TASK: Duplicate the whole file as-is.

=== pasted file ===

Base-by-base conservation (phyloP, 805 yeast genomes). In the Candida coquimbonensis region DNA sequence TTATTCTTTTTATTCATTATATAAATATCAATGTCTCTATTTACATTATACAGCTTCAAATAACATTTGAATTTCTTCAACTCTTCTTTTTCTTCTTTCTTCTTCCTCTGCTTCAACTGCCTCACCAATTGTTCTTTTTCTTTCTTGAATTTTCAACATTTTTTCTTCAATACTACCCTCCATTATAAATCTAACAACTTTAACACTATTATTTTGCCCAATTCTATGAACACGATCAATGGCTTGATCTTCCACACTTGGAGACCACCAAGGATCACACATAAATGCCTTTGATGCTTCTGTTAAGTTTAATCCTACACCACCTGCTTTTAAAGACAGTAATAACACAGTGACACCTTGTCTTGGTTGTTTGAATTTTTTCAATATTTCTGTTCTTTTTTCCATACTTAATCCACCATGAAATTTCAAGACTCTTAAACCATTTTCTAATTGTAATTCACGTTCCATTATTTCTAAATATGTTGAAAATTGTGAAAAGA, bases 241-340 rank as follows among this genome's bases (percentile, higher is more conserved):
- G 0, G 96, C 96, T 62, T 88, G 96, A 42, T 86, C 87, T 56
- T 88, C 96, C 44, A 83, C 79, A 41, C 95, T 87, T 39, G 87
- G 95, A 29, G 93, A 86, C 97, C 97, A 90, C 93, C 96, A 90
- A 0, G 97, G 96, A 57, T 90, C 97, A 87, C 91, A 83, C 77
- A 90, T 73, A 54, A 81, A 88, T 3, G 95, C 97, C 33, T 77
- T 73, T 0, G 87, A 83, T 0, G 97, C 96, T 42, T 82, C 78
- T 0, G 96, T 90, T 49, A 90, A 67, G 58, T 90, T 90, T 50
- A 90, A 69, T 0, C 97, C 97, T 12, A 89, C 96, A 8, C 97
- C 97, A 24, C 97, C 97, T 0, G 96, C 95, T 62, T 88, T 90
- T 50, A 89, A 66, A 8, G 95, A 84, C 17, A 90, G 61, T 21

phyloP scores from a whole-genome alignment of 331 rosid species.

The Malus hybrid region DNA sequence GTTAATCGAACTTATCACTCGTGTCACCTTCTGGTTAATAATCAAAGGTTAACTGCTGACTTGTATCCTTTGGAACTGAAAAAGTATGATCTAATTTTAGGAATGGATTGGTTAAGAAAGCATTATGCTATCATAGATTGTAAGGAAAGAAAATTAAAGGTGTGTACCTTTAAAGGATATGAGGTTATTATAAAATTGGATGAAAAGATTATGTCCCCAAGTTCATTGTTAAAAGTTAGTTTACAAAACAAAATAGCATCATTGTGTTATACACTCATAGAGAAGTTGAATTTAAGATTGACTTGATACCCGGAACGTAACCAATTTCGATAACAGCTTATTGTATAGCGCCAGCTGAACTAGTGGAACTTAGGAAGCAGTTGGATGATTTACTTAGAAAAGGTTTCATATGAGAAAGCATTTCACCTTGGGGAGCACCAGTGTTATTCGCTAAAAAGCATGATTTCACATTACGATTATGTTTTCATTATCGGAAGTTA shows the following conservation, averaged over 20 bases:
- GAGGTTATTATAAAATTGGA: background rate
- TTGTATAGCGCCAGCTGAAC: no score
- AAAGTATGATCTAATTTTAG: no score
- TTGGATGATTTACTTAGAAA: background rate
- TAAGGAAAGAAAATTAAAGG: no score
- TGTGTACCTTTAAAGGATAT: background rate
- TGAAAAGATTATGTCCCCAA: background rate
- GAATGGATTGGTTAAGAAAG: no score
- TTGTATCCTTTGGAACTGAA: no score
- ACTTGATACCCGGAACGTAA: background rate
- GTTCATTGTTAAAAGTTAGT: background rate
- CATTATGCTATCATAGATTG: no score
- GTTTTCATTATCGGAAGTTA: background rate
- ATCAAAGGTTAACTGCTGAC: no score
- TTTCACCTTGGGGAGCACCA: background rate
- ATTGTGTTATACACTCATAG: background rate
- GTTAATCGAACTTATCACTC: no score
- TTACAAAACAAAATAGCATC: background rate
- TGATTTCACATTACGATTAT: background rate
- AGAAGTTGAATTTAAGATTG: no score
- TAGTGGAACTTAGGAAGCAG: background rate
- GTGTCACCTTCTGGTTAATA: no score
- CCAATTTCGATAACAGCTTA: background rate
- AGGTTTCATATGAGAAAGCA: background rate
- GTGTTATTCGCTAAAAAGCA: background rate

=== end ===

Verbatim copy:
Base-by-base conservation (phyloP, 805 yeast genomes). In the Candida coquimbonensis region DNA sequence TTATTCTTTTTATTCATTATATAAATATCAATGTCTCTATTTACATTATACAGCTTCAAATAACATTTGAATTTCTTCAACTCTTCTTTTTCTTCTTTCTTCTTCCTCTGCTTCAACTGCCTCACCAATTGTTCTTTTTCTTTCTTGAATTTTCAACATTTTTTCTTCAATACTACCCTCCATTATAAATCTAACAACTTTAACACTATTATTTTGCCCAATTCTATGAACACGATCAATGGCTTGATCTTCCACACTTGGAGACCACCAAGGATCACACATAAATGCCTTTGATGCTTCTGTTAAGTTTAATCCTACACCACCTGCTTTTAAAGACAGTAATAACACAGTGACACCTTGTCTTGGTTGTTTGAATTTTTTCAATATTTCTGTTCTTTTTTCCATACTTAATCCACCATGAAATTTCAAGACTCTTAAACCATTTTCTAATTGTAATTCACGTTCCATTATTTCTAAATATGTTGAAAATTGTGAAAAGA, bases 241-340 rank as follows among this genome's bases (percentile, higher is more conserved):
- G 0, G 96, C 96, T 62, T 88, G 96, A 42, T 86, C 87, T 56
- T 88, C 96, C 44, A 83, C 79, A 41, C 95, T 87, T 39, G 87
- G 95, A 29, G 93, A 86, C 97, C 97, A 90, C 93, C 96, A 90
- A 0, G 97, G 96, A 57, T 90, C 97, A 87, C 91, A 83, C 77
- A 90, T 73, A 54, A 81, A 88, T 3, G 95, C 97, C 33, T 77
- T 73, T 0, G 87, A 83, T 0, G 97, C 96, T 42, T 82, C 78
- T 0, G 96, T 90, T 49, A 90, A 67, G 58, T 90, T 90, T 50
- A 90, A 69, T 0, C 97, C 97, T 12, A 89, C 96, A 8, C 97
- C 97, A 24, C 97, C 97, T 0, G 96, C 95, T 62, T 88, T 90
- T 50, A 89, A 66, A 8, G 95, A 84, C 17, A 90, G 61, T 21

phyloP scores from a whole-genome alignment of 331 rosid species.

The Malus hybrid region DNA sequence GTTAATCGAACTTATCACTCGTGTCACCTTCTGGTTAATAATCAAAGGTTAACTGCTGACTTGTATCCTTTGGAACTGAAAAAGTATGATCTAATTTTAGGAATGGATTGGTTAAGAAAGCATTATGCTATCATAGATTGTAAGGAAAGAAAATTAAAGGTGTGTACCTTTAAAGGATATGAGGTTATTATAAAATTGGATGAAAAGATTATGTCCCCAAGTTCATTGTTAAAAGTTAGTTTACAAAACAAAATAGCATCATTGTGTTATACACTCATAGAGAAGTTGAATTTAAGATTGACTTGATACCCGGAACGTAACCAATTTCGATAACAGCTTATTGTATAGCGCCAGCTGAACTAGTGGAACTTAGGAAGCAGTTGGATGATTTACTTAGAAAAGGTTTCATATGAGAAAGCATTTCACCTTGGGGAGCACCAGTGTTATTCGCTAAAAAGCATGATTTCACATTACGATTATGTTTTCATTATCGGAAGTTA shows the following conservation, averaged over 20 bases:
- GAGGTTATTATAAAATTGGA: background rate
- TTGTATAGCGCCAGCTGAAC: no score
- AAAGTATGATCTAATTTTAG: no score
- TTGGATGATTTACTTAGAAA: background rate
- TAAGGAAAGAAAATTAAAGG: no score
- TGTGTACCTTTAAAGGATAT: background rate
- TGAAAAGATTATGTCCCCAA: background rate
- GAATGGATTGGTTAAGAAAG: no score
- TTGTATCCTTTGGAACTGAA: no score
- ACTTGATACCCGGAACGTAA: background rate
- GTTCATTGTTAAAAGTTAGT: background rate
- CATTATGCTATCATAGATTG: no score
- GTTTTCATTATCGGAAGTTA: background rate
- ATCAAAGGTTAACTGCTGAC: no score
- TTTCACCTTGGGGAGCACCA: background rate
- ATTGTGTTATACACTCATAG: background rate
- GTTAATCGAACTTATCACTC: no score
- TTACAAAACAAAATAGCATC: background rate
- TGATTTCACATTACGATTAT: background rate
- AGAAGTTGAATTTAAGATTG: no score
- TAGTGGAACTTAGGAAGCAG: background rate
- GTGTCACCTTCTGGTTAATA: no score
- CCAATTTCGATAACAGCTTA: background rate
- AGGTTTCATATGAGAAAGCA: background rate
- GTGTTATTCGCTAAAAAGCA: background rate